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ARKit by Tutorials

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  • Platform iOS 12
  • Language Swift 4.2
  • Editor Xcode 10

Build immersive and engaging AR apps in ARKit!

Learn how to use Apple’s augmented reality framework, ARKit, to bring the magic of AR into your apps as you work through some polished projects:

  • Tabletop Poker Dice
  • Immersive Sci-Fi Portal
  • 3D Face Masking
  • Location-Based Content
  • Monster Truck Sim
  • 2D and 3D detection and tracking app
  • ...and more!
Developer Guide

Advanced

For advanced iOS developers

Use Apple’s ARKit framework to build immersive and engaging AR apps!

ARKit is Apple’s mobile AR development framework. With it, you can create an immersive, engaging experience, mixing virtual 2D and 3D content with the live camera feed of the world around you.

What sets ARKit apart from other AR frameworks, such as Vuforia, is that ARKit performs markerless tracking. ARKit instantly transforms any Apple device with an A9 or higher processor into a markerless AR-capable device. At this very moment, millions of Apple users already have a sophisticated AR device right in their pockets!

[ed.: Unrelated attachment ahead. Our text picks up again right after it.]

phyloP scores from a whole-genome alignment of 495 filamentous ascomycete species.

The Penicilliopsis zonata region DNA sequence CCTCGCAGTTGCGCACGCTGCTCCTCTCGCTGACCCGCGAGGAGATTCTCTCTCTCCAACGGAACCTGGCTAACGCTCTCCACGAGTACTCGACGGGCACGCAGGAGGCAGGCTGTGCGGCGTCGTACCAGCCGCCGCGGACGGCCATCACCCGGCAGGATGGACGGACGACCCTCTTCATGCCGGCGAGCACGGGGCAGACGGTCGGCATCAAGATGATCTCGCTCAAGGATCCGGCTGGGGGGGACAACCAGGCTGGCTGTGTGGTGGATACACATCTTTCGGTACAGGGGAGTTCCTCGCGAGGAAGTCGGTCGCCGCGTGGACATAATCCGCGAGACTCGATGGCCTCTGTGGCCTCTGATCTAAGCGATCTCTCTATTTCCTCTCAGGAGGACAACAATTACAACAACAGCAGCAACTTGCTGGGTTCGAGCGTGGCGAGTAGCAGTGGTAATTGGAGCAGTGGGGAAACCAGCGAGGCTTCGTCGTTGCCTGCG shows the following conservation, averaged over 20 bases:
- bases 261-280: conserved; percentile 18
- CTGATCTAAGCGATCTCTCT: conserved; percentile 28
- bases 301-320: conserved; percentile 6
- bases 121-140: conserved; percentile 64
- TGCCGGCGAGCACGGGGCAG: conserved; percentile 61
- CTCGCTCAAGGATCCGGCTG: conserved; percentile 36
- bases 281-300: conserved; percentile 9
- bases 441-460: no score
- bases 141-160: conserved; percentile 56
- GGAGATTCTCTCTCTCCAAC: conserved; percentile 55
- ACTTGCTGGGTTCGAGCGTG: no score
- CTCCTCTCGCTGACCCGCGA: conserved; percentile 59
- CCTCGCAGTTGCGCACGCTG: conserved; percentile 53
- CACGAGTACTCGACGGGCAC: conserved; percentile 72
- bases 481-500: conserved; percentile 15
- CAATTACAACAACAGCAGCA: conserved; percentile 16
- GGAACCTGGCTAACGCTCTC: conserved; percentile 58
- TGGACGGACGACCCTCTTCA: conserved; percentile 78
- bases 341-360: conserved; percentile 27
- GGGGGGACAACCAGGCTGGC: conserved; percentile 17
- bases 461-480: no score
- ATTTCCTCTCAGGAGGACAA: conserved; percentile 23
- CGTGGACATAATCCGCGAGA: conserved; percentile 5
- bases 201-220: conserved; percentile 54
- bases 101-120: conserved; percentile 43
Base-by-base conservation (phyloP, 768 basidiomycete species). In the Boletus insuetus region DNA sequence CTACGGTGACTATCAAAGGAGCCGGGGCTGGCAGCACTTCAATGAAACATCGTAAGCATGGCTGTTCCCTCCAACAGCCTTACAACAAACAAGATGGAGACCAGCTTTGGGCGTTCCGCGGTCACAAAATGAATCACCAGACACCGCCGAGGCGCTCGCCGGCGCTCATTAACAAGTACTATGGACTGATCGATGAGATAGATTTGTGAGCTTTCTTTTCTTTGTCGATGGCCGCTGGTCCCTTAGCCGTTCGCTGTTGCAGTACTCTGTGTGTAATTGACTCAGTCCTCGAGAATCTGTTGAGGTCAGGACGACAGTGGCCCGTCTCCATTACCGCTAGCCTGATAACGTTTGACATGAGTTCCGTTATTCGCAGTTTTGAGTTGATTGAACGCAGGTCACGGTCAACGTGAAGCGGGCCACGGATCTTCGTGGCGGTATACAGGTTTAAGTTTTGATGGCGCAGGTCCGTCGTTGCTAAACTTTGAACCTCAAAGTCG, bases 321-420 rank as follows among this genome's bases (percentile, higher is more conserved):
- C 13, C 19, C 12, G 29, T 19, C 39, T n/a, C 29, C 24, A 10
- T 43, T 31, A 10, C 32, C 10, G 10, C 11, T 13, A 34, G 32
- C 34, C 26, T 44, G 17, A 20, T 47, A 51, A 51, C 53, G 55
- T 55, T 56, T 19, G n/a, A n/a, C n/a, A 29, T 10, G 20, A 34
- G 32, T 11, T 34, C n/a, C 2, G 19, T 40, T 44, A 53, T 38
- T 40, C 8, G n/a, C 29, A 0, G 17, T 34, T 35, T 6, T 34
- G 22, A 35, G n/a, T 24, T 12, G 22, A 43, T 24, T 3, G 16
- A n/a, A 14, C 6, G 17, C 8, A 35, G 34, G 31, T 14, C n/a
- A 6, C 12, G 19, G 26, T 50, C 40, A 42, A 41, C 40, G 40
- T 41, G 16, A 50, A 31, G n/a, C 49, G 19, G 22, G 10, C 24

If you’ve worked with any of Apple’s other frameworks, you’re probably expecting that it will take a long time to get things working. But with ARKit, it only takes a few lines of code — ARKit does most of the the heavy lifting for you, so you can focus on what’s important: creating an immersive and engaging AR experience.

In this book, you’ll work through a number of polished and engaging apps: a tabletop poker dice game, an immersive sci-fi portal, a 3D face-tracking mask app, a location-based AR ad network, a monster truck simulation with realistic vehicle physics, a 2D and 3D object recognition and tracking app, and more!

Table of Contents

1.

Hello ARKit!